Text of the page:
Archive for Thursday, July 13, 2006

Downtown Leavenworth blaze spurs area firefighters to action

July 13, 2006

— Area firefighters battled an afternoon blaze in one of downtown Leavenworth's historic buildings Thursday, July 6.

Smoke was reported coming from the building housing Exotic Scentsations, 726 Shawnee St., around 2 p.m. and the initial call indicated that two people were inside the building, a Leavenworth Fire Department official said. After the initial fire crew arrived and removed the people from inside the building, they began fighting what proved to be a stubborn fire.

Leavenworth and area fire crews work to extinguish a fire in the 700 block of Shawnee Street in downtown Leavenworth on July 6.

Leavenworth and area fire crews work to extinguish a fire in the 700 block of Shawnee Street in downtown Leavenworth on July 6.

Mike Lingenfelser, chief of operations for Leavenworth Fire Department, said that his crew made "an initial attack" to put out the fire after all individuals were secured from the building, but had troubled locating the source of the blaze.

"The hard part is locating the seat of the fire," Lingenfelser said. "These buildings have been cut up and remodeled so many times.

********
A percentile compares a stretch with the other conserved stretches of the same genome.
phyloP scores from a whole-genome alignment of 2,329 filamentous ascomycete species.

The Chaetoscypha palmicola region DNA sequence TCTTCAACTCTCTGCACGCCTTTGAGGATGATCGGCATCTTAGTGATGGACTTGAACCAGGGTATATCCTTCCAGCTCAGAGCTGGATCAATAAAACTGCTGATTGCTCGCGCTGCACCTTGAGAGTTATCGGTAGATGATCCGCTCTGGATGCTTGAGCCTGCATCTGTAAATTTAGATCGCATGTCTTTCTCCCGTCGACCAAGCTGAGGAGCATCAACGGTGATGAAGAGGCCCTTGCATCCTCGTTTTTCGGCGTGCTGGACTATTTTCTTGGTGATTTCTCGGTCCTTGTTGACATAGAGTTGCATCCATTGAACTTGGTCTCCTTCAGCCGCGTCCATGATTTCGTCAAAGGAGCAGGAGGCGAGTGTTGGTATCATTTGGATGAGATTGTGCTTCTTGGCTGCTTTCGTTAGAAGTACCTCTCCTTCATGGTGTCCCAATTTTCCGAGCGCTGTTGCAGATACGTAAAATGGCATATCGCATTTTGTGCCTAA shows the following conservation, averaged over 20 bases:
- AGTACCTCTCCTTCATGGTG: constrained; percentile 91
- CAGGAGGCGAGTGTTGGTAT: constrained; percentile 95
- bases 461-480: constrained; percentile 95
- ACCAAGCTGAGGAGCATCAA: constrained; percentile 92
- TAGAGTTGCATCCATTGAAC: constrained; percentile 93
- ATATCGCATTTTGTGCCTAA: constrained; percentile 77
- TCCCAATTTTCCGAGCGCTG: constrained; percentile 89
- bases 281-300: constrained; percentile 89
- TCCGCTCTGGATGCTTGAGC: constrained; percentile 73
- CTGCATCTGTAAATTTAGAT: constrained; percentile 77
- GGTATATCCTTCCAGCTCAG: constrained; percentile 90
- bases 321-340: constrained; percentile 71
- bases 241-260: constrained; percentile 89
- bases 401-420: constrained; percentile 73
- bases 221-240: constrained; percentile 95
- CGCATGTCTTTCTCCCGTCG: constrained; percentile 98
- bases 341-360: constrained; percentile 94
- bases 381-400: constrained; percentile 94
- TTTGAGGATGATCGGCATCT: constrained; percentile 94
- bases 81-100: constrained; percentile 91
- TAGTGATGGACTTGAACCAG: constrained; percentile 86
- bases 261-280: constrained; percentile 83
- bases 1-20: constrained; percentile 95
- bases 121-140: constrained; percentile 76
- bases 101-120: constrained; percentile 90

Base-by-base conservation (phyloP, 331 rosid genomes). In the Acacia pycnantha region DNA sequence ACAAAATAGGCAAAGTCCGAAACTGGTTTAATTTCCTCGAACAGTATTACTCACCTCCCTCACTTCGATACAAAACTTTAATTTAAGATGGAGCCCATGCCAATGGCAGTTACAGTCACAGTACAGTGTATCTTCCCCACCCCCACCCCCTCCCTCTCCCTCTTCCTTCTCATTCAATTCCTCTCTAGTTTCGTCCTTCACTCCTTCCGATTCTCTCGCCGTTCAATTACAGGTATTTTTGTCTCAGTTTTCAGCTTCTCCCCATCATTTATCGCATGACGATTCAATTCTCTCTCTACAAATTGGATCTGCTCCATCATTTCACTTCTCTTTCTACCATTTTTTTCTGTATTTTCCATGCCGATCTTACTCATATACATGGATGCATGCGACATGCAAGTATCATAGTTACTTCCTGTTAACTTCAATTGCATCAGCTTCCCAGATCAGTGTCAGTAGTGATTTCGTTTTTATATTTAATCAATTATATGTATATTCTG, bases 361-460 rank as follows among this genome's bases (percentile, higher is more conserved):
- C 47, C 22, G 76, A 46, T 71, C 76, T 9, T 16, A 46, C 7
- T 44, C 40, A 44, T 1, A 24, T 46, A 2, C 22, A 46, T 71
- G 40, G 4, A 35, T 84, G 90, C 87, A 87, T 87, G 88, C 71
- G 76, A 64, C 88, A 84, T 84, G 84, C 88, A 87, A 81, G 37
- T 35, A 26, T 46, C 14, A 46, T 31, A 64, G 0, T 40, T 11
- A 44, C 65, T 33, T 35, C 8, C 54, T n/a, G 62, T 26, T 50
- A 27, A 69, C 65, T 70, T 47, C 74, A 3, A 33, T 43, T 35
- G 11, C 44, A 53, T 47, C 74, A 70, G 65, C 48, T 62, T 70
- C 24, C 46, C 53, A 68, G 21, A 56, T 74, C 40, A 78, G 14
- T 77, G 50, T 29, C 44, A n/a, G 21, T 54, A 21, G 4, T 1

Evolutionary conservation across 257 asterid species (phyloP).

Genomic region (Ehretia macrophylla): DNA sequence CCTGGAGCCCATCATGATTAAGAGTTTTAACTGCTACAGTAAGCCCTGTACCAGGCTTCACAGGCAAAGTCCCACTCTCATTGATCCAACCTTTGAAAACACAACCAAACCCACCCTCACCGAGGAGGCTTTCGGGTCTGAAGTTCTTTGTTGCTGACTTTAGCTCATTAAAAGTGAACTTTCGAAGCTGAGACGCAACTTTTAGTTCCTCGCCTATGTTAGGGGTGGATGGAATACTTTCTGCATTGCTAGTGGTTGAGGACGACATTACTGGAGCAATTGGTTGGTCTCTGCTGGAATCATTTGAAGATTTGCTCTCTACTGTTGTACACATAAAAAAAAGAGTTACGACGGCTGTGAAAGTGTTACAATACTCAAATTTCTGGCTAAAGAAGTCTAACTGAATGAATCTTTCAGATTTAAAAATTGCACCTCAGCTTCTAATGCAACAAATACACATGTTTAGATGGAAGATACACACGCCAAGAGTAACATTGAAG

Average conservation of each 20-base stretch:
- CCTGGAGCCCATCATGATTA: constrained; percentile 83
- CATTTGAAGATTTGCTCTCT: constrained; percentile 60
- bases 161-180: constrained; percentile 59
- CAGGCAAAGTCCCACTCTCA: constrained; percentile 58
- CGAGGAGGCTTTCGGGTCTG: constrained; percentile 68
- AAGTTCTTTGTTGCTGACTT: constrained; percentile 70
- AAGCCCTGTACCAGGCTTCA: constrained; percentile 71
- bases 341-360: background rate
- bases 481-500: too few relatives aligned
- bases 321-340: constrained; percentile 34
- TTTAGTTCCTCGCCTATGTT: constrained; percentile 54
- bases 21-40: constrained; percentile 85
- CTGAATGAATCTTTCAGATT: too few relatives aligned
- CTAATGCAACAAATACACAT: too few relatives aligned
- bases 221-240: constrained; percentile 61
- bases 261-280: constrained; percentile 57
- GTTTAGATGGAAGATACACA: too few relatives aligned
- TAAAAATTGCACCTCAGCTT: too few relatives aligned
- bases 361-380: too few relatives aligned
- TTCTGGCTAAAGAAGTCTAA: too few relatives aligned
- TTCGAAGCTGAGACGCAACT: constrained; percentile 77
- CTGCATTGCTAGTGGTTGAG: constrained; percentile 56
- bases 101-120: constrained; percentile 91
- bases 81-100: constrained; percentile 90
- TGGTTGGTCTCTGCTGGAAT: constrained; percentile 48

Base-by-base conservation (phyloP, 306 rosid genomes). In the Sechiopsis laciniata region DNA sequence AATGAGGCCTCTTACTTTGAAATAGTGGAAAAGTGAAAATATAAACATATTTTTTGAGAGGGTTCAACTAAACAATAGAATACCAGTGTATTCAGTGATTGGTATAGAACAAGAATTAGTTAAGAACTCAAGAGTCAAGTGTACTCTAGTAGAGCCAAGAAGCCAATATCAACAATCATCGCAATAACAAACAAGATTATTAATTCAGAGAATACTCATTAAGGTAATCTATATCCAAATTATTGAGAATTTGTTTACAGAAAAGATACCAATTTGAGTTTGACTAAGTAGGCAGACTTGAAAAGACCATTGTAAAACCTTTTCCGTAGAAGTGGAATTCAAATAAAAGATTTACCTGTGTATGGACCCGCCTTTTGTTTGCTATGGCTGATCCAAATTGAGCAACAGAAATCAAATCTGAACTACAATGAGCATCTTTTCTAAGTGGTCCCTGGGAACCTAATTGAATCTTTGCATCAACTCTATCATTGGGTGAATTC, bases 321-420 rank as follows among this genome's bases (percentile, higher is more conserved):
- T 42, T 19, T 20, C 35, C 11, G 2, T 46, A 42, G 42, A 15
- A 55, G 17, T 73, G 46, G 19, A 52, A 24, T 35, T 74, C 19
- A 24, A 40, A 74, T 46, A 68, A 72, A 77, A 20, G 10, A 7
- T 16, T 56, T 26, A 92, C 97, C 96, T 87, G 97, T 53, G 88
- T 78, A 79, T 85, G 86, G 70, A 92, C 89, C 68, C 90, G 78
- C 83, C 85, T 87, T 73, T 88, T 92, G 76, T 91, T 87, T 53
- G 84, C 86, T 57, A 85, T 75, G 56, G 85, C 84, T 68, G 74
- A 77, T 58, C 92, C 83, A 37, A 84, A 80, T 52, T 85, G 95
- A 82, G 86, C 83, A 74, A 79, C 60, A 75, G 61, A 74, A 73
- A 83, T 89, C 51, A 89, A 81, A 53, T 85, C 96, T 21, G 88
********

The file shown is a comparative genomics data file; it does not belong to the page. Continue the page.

Firefighters worked from the roof of the building to combat the flames spreading within the structure.

"The fire progressed and we still weren't gaining on it."

Lingenfelser quickly realized that additional help would be needed. He called in assistance from Lansing and Fort Leavenworth fire crews.

Rick Huhn, chief of Leavenworth County Fire District No. 1, said seven firefighters from Lansing responded to the call for assistance. Huhn said he was pleased with the performance of the Lansing crew who helped Leavenworth responders contain the tenacious fire from spreading to adjacent buildings.

"That was our main concern was that it would spread," Huhn said. "You get in those old buildings and they get tough to stop."

The cause of the fire is unknown, as is the extent of the damage to the aging building. As the fire progressed, the second floor collapsed onto the first, Lingenfelser said, which means the building's structural integrity may be compromised.

"We'll have to bring in an engineer to determine whether the building is safe or whether we need to bring it on down," Lingenfelser said.

Donald R. Jackson, Lansing, is listed in county records as the owner of the building; he could not be reached for comment.


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